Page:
2) We created a new pathology by moving to fixing the ankle at a higher location. Similar to the boot top fracture.
So then we move to some other concoction. We secure the ankle even higher:
All but insuring our ankle doesn’t move. At all.
But we’ve seen what happens. You can’t avoid the energy which comes with say, landing on someone else’s foot. You can only move the location it acts through.
-> You may be reminded of high school physics and the conservation of energy.
If we prevent the lower ankle from rolling, then we might cause the higher ankle to roll. If we prevent the lower and higher ankle from rolling, then we might cause the lower shin to roll (break our leg). The shin is pretty sturdy though. If that doesn’t roll, then it might be the knee. The knee can bend laterally, barely. However, when our knee juts inward or outward, that’s usually a sprain, or some kind of tear.
It’s not a coincidence skiers, with these high ankle fixations, commonly injure their knees. There are actual centers who specialize in skiers, specifically torn ACLs. They’re located in places like Vail, because the injury is that common. Whenever you have a sport which has people specializing in one injury from that sport, that should tell you something.
-> Interesting side note / worth debating: examining Paul George’s broken leg, it looks like his leg broke exactly where a tape job would have stopped. It breaks exactly where his socks stop; usually guys pull their socks up just enough to cover the tape job. You can also see his ankle has zero give to it. Because of, or at least due in part to, how stabilized it was?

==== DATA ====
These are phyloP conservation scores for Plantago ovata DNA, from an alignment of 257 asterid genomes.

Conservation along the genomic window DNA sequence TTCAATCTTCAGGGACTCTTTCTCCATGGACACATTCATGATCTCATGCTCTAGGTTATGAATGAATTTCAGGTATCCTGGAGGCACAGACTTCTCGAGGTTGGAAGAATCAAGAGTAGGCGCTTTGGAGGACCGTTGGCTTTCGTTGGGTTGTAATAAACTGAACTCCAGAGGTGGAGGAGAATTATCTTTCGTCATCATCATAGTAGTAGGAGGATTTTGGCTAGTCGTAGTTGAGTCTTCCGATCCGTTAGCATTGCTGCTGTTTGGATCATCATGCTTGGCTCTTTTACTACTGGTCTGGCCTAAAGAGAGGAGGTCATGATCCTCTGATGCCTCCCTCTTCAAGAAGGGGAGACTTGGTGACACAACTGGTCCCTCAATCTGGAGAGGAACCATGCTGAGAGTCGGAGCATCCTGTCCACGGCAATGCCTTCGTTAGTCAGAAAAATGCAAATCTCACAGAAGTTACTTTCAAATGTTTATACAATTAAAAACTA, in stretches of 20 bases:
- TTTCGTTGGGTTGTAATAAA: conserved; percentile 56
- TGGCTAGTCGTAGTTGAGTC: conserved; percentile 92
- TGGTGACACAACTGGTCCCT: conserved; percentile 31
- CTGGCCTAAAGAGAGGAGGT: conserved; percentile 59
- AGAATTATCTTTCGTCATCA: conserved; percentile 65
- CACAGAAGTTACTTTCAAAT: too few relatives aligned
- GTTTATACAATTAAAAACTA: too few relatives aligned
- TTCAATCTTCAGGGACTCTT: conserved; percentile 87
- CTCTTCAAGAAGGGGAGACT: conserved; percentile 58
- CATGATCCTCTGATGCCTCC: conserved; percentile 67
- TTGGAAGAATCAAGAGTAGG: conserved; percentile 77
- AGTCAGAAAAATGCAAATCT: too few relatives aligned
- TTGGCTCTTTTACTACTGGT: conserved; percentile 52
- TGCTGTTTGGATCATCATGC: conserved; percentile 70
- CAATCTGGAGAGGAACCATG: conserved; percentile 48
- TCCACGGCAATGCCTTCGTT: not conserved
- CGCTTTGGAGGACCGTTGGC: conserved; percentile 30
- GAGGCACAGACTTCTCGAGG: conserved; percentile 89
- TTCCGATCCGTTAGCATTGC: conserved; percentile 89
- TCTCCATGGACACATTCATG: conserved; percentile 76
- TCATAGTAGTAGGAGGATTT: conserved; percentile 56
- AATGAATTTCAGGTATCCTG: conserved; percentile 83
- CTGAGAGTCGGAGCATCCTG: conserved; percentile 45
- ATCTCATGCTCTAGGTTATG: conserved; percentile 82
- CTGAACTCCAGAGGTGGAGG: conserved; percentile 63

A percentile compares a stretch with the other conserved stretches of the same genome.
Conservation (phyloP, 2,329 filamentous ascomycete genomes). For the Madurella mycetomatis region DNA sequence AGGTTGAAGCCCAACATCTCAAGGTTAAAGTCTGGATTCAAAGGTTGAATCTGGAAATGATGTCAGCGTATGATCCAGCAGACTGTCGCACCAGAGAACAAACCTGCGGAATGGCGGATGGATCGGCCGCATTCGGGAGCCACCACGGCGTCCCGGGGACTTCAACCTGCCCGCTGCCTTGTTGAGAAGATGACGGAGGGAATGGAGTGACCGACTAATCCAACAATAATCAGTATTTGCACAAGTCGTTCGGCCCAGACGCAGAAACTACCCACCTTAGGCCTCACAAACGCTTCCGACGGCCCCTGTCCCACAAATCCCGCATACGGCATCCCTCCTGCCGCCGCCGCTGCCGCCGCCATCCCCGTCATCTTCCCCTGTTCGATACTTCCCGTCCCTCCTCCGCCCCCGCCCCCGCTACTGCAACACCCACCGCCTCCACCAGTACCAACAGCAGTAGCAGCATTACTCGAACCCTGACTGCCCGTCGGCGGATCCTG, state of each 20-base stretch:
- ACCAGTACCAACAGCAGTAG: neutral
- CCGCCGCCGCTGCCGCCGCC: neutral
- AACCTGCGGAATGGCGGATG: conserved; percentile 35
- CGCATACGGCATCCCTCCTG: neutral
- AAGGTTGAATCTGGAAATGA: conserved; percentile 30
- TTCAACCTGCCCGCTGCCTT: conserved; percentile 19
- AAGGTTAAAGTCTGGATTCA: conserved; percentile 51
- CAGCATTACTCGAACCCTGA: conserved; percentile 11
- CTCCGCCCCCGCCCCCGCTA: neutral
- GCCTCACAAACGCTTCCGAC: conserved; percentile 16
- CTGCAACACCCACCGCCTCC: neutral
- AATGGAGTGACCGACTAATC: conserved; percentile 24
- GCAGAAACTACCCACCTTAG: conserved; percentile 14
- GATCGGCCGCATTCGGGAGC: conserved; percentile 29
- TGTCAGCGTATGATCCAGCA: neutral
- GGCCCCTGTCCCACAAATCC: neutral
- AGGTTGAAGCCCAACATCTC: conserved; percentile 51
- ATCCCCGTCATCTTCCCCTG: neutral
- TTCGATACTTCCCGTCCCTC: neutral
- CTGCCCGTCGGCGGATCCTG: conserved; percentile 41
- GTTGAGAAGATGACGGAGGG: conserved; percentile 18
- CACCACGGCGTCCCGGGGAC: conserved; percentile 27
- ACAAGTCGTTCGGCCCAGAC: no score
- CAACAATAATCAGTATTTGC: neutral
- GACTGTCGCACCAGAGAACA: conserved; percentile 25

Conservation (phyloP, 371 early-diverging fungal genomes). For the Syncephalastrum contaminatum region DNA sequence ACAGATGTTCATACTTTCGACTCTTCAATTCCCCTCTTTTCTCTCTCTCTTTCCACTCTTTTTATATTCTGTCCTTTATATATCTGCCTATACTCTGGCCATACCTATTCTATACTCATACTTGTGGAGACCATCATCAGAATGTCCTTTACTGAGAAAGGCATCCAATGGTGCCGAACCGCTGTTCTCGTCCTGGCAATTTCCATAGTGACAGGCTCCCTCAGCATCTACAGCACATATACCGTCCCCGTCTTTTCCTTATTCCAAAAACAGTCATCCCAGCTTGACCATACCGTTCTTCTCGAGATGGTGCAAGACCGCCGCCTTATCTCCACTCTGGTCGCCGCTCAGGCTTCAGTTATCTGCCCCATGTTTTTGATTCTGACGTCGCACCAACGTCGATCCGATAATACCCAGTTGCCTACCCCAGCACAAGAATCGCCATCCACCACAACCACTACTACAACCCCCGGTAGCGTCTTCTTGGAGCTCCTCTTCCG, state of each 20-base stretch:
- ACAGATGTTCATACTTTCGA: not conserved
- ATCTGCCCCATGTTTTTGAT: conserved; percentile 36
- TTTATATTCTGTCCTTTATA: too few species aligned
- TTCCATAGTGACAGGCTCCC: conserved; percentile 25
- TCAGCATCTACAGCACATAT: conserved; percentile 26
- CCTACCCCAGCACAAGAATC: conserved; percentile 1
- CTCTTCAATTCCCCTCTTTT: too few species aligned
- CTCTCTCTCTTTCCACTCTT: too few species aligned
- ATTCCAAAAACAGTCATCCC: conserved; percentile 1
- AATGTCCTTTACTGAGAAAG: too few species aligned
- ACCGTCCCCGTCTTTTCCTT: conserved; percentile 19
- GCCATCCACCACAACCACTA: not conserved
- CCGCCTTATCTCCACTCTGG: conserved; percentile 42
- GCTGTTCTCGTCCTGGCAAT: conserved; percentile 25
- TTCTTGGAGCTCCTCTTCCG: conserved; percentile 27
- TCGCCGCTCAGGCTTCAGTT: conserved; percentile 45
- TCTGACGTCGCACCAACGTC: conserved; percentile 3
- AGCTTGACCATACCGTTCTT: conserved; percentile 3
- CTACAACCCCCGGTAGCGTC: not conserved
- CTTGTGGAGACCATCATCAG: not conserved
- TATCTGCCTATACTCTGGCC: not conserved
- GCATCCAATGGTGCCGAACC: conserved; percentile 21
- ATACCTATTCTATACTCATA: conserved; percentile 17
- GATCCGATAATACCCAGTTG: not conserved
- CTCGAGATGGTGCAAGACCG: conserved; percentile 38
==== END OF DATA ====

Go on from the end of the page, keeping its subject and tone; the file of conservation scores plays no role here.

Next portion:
Warning, gruesome two images-
We can stabilize the ankle with these modalities. Meaning we can make a sprain less likely, but we do this at the expense of increasing injury risk elsewhere.
Initially, in the general case, you’d rather sprain an ankle than increase the odds you blow your knee out or break your leg. Meaning to start, or if you’re someone who has never had ankle problems, there is no need bothering with this stuff. You’re not preventing injury in that case. You’re changing the odds of it at different locations. Some of which risk may go down; others of which risk may go up.
That said, if you’re someone where ankle health is much more a pressing concern, or someone who cannot get your ankles healthy, that’s a different story. Steph Curry went two years rehabbing his ankles. Multiple surgeries. His career was genuinely in jeopardy due to how easily they rolled.
In that case it makes sense to increase the odds of ankle safety at the expense of breaking his leg or tearing up his knee. If he couldn’t get the ankles healthy, his career was over anyways. And in basketball, broken legs and blown out knees aren’t terribly common (whereas in football they are), but the ankles get destroyed.
So individual scenarios are still crucial. But in most cases, issues with ankle injury recurrence are due to really poor rehab. It’s too common to sprain an ankle, take a week or two off, hang out in the whirlpool, then go back out there. That’s not rehab, and it’s how you roll it again not too long after.
Avoid the band-aids when you can.